October is not a month of black and white. We definitely see lots of ghosts, goblins, witches, and skeletons, but reds, yellows, oranges, and pinks (#BreastCancerAwareness) own this time. These colors open our eyes and make us aware of our surroundings and ourselves. And while you can pretty much count on the leaves changing year after year, you want to make sure you don’t ignore any changes in your body, particularly your breasts. Here are the eight facts every woman should know about breast cancer.
- One in eight women will be diagnosed with breast cancer during their lifetime. And while this number as a ratio or a percentage may not seem all that impressive to you, think about it in everyday terms. Count the number of mats or bikes in your exercise class. If each row holds about 16 people and there are about three rows in the class, then about six people per class will be diagnosed with breast cancer over the course of their lifetime! And without even saying, “Boo,” those numbers are pretty scary.
- It’s pretty safe to say that we all know someone who has or had breast cancer. Breast cancer is the most common cancer in women and the second-leading cause of cancer death in women. Put it this way: every two minutes, a woman is diagnosed with breast cancer, and every 13 minutes, a woman will die of breast cancer.
- Once again, age matters. The older you are, the more likely you are to be diagnosed with breast cancer. In fact, the majority of women who are diagnosed with breast cancer are older than 50, and the median age of diagnosis in the United States is 61. However, while less than 5% of women are under the age of 40, young women get breast cancer as well. Bottom line; don’t ignore your breasts just because you haven’t reached the big 4-0.
- Screening saves lives. Period. Putting off your mammogram only puts you at increased risk for breast cancer. Don’t be foolish (now we sound like our mothers!). Get checked out. And for you younger ladies (less than 40), it is NEVER too early to give your breasts their own monthly exam, and make sure you see a health care provider who does so once a year. If you feel something, say something.
- What you eat, what you drink, and if you sweat matter. Obesity, high alcohol intake, and a sedentary lifestyle are all risk factors for breast cancer. So if you needed more motivation to move and make healthy food choices, here you go. Come on, ladies, let’s get moving!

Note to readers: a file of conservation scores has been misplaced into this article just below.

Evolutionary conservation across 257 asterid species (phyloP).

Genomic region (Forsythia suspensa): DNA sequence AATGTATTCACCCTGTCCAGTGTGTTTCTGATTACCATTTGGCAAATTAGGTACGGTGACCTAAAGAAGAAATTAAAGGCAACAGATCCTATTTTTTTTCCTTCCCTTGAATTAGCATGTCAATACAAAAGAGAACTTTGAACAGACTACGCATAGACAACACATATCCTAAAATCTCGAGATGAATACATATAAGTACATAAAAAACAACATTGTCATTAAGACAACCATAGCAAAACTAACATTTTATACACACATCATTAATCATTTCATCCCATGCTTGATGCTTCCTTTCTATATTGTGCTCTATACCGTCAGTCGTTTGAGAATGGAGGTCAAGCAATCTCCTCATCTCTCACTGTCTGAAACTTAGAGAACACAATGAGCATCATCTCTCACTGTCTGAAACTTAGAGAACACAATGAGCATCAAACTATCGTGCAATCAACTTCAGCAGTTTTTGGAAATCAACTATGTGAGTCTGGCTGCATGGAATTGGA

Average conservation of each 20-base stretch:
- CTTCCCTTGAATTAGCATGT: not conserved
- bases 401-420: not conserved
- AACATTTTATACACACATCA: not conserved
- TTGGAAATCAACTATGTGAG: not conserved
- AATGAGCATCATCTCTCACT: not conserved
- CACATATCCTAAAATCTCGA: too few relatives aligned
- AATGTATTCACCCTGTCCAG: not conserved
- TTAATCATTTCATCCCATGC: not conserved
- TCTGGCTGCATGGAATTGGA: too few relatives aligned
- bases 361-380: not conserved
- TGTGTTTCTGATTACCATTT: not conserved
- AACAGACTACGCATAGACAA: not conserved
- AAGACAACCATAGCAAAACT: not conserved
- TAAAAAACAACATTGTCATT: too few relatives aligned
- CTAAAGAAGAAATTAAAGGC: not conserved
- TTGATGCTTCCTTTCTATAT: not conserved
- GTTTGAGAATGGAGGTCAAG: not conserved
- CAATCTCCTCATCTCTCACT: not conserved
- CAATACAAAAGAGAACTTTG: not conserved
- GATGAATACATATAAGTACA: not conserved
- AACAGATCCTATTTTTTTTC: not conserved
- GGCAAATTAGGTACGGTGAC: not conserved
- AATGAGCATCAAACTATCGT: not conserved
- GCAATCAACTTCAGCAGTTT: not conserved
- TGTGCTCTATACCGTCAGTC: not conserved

- Your chromosomes dictate a whole lot more than whether you produce sperm or eggs. There are genes on those 46 chromosomes (23 from mom and 23 from dad) that increase your risk for cancer. Harboring one of these genetic mutations—think BRCA-1 and BRCA-2—does not mean you will get breast cancer, but it can significantly increase your risk. And while nearly 65% of breast cancers occur in women with no risk factors, if you know you or your family member carries the BRCA-1 or BRCA-2 mutation, you should be screened early and frequently for breast cancer. Make sure your GYN knows everything about your family history (trust us, your secrets are safe with us!).
- When your period first presents itself and parts ways with you (a.k.a. menarche and menopause) can alter your risk for breast cancer. Women who have an early period or a late menopause are at a slightly increased risk of breast cancer. While you shouldn’t panic if you see red early or late, it is something important to keep in mind. Additionally, women who don’t have children or who have their first child after age 30 have a slightly higher risk of breast cancer. While this statistic should not dictate when you decide to do the baby thing, it’s something we GYNs make a mental note of.
- Breast cancer does not equal infertility. While the diagnosis used to mark the end to one’s reproductive days, we now have ways to cryopreserve (a.k.a. freeze) eggs and embryos. This technology can safely be used prior to any chemotherapy or radiation that may harm the ovaries. With advances in diagnosis and treatment, breast cancer does not always mean the end to a woman’s reproductive road.
Breast cancer treatment is evolving every day. It is truly (#ourFAVORITEword) amazing. We take our hats off to our friends, the scientists and physicians, who have revolutionized how we diagnose, treat, and ultimately cure breast cancer. Because of their smarts and hard work, what we know now pales compared to what we knew five years ago. And while you may never meet these fantastic men and women who have dedicated their lives to making us all safer and healthier, we at Truly, MD, can make you aware of what they have found and how it can impact you.
So do us a favor and check out your breasts. While the presence of certain risk factors (particularly those listed above) increase one’s risk for breast cancer, nearly 75% of women who are diagnosed with breast cancer possess NO risk factors. Therefore take a moment to stop and feel your breasts on a monthly basis. Although what they have won’t impress you (unlike that fall foliage that October is known for), if they do you will act quickly. Early detection of breast cancer can save your life. So think pink and make a point to do self-breast exams and get screened—it may just ensure that you see the leaves change for years and years to come.